Tag Archives: jubilee

My first Nutcracker!

I’d never been to a performance of the Nutcracker before.  Actually, I don’t think I’d ever been to a full-length ballet, except once when I took my little sister and her friend to use some free tickets to a performance based on The Emperor’s New Clothes, many years ago, and all I remember about it was getting a parking ticket.  I do like modern dance and less traditional ballet and other forms of expressive movement performance.  I’ve seen Les Ballets Jazz de Montreal, and various student dance performances.  But this year I decided to include the Alberta Ballet Nutcracker in my pre-Christmas festivities.    My mother always used to play her LP of Tchaikovsky’s Nutcracker Suite on high rotation in the Christmas season, and I think maybe we once watched part of a performance on television, and our high school band sometimes played an arrangement of the highlights.   So I felt like I knew the story.

I went to a matinee.  I did not have any children with me and I was not wearing either sparkles or black.  So I felt a little bit out of place that way.  But the Jubilee Auditorium is a comfortable venue, with coat check (that you have to pay for), London bar service, and ballet-themed souvenirs for sale.   And I had a good seat, in the middle of the orchestra, without anyone wiggly sitting in front of me.   Before the show started, many of the audience members were peering over the edge of the orchestra pit, some of them making me nervous by sitting on the lip of the barricade.  I was also interested to see that many smaller audience members were using the same kind of plastic booster seats available at cinemas nowadays.

Someone from the Alberta Ballet made a speech beforehand, and then introduced a special guest who would be participating in the performance, Mayor Don Iveson.  His Worship then marched onto stage rigidly wearing a top hat, tails, and white gloves, to talk briefly about the city’s support of the arts and to promise us that he would not be dancing.

And then the performance started.  I found it a little bit harder to follow than I’d expected, because it turned out I didn’t actually remember the story as well as I thought, the plot summary in the program was white printed on uneven-dark and hard to read, and there wasn’t something in the program like a list of scenes or musical movements.  The first half of the show was more story-driven, with the big Christmas party, the gift of the Nutcracker, the fight between the Nutcracker and the Rat Tsar, and so on.  The second half was mostly just a series of dance pieces with interesting varied costumes and music, put on for the entertainment of Klara and Karl/Nutcracker-boy and Drosselmeier.   The first part was a lot more familiar to me, maybe because the story part was more interesting to me as a child and maybe because we listened more to the first side of the record, back when that was a thing.  I had completely forgotten that Klara was instrumental in the Rat King/Tsar’s defeat, though.  I thought it was interesting that in the program notes and the acting for this production, it was clear that Klara’s brother breaks the nutcracker unintentionally and feels bad about it, whereas the versions that had been stuck in my head since I was a small child with younger brothers had the breakage being at least somewhat intentional.  If I had not been paying attention to Mayor Iveson, I don’t think I would have noticed that one of the adult party guests in the background of the party scenes did not actually dance, because he looked completely at home mingling, bowing, and so on.  Maybe next year he will get to waltz or something.  While I was watching the first scene, set on a city street while the well-dressed guests were arriving for the party, warmly-lit stone houses and gold onion-domes on the backdrop, I suddenly thought, “Oh, this is the Moscow that Chekov’s eponymous three sisters were longing for!” And that is slightly anachronistic, but I still liked the idea of it.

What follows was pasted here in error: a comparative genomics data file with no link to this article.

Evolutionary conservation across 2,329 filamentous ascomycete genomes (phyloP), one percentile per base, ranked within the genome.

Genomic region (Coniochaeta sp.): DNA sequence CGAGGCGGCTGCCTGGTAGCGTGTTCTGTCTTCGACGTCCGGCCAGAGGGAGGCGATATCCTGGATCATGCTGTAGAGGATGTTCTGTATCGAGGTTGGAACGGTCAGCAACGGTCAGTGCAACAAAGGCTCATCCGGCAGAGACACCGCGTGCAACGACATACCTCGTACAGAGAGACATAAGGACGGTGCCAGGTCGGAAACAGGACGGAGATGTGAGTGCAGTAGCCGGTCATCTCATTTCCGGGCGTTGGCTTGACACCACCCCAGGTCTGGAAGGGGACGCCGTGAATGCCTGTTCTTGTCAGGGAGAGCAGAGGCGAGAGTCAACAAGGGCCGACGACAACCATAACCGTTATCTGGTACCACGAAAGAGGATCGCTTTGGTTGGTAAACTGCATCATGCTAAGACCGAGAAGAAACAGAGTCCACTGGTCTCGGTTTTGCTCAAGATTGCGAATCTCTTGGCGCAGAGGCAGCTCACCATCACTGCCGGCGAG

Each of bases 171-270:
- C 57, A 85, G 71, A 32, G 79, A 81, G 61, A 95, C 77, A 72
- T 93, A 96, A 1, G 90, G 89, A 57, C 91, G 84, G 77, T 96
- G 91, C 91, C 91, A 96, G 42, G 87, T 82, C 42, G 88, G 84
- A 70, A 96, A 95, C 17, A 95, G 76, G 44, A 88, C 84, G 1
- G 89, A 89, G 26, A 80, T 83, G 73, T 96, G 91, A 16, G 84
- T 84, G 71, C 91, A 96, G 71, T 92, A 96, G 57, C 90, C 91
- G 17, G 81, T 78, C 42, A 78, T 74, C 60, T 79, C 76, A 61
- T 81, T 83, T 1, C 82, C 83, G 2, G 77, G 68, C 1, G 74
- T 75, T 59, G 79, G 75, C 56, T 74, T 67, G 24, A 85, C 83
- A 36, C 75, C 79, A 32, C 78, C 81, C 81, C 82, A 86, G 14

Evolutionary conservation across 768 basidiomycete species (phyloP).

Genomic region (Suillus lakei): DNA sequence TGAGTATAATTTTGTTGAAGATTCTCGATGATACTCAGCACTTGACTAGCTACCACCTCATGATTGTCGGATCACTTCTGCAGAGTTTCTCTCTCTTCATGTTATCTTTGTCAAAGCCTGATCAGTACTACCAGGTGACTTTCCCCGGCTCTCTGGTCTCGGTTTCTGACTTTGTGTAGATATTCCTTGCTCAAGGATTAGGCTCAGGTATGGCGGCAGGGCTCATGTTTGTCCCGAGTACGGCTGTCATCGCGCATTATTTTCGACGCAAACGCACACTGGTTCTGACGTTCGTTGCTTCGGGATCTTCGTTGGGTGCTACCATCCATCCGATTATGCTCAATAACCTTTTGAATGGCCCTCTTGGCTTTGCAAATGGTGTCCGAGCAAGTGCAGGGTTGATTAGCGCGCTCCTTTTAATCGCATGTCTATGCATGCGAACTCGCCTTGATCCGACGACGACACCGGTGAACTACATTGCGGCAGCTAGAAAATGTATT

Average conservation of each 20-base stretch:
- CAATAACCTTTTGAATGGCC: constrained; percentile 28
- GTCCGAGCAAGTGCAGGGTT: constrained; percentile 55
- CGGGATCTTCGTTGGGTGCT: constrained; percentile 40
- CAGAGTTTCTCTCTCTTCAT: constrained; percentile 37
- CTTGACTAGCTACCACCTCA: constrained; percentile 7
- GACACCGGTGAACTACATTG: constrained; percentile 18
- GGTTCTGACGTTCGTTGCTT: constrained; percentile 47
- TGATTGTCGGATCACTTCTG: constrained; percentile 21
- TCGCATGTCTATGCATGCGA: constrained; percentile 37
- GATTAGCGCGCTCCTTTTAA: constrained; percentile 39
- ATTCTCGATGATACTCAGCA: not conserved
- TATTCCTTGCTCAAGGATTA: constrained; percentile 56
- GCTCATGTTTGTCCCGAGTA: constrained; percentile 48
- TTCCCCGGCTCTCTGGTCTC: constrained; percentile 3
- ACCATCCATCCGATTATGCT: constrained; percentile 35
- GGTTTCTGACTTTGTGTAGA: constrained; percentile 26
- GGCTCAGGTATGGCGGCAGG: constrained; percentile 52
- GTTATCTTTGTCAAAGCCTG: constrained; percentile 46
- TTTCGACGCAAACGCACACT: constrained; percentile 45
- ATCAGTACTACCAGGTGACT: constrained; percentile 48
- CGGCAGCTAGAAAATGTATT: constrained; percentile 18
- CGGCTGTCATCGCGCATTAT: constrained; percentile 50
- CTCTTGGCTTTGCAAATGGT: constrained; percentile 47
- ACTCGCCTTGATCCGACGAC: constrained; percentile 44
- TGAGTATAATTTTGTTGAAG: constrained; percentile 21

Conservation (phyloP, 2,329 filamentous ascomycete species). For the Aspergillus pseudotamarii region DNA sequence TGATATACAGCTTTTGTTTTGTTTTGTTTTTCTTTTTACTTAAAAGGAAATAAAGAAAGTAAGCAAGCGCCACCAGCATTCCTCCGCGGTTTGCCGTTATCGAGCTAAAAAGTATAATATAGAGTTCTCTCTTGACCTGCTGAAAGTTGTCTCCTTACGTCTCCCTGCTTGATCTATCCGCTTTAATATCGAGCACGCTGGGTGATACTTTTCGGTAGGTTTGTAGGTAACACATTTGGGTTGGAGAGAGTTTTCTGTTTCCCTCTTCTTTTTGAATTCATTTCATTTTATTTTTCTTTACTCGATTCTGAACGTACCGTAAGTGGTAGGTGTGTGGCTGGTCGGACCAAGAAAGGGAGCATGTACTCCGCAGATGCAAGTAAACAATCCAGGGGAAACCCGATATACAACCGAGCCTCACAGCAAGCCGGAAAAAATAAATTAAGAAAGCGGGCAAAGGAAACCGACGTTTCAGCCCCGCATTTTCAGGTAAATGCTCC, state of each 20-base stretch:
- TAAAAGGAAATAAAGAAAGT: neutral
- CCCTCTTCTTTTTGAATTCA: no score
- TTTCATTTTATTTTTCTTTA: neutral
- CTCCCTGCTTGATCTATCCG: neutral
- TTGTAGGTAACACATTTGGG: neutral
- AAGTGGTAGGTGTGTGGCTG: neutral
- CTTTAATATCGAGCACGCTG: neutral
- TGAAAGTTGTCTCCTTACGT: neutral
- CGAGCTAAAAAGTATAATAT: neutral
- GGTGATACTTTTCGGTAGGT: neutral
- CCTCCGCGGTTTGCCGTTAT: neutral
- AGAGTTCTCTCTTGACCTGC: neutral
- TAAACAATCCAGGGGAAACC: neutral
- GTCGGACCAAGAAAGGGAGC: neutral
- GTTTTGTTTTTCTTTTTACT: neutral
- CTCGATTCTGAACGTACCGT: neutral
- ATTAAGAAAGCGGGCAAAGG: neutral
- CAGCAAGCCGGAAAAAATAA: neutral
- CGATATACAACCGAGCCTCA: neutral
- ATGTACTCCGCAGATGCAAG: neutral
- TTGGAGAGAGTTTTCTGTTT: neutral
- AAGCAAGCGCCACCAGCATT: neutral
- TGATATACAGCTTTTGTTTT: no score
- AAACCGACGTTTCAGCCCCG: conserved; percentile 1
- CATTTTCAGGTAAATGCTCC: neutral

In the performance I saw, Klara was Akiko Ishii, Karl was Yukichi Hattori, the Sugar Plum Fairy was Nicole Caron, and her Cavalier was Kelley McKinlay.   From the program, it looks like most of the dancers were taking turns performing different parts in the different performances.  I didn’t know they would do that.

And that was my first Nutcracker.

Two fun shows I forgot to write about, or, a Blind Date with Billy Elliot

In February I went to Rebecca Northan’s show Blind Date at the Club/Rice space at the Citadel Theatre.  I giggled a lot, but I guess I didn’t have anything pressing to say about it and it slipped out of the posting queue of my brain.  Like a real blind date, it was unexpected, occasionally awkward and embarrassing, and kind of sweet.

The show played last year around Valentine’s Day as well.  The concept is that the main character, named Mimi, asks someone from the audience to participate in the play as her date.  In the performance I saw, the participant was a very good sport and amusing fellow named Travis.  There were also several minor characters; I can’t find my program to give proper credits but my notes say they were played by Jamie and Christian.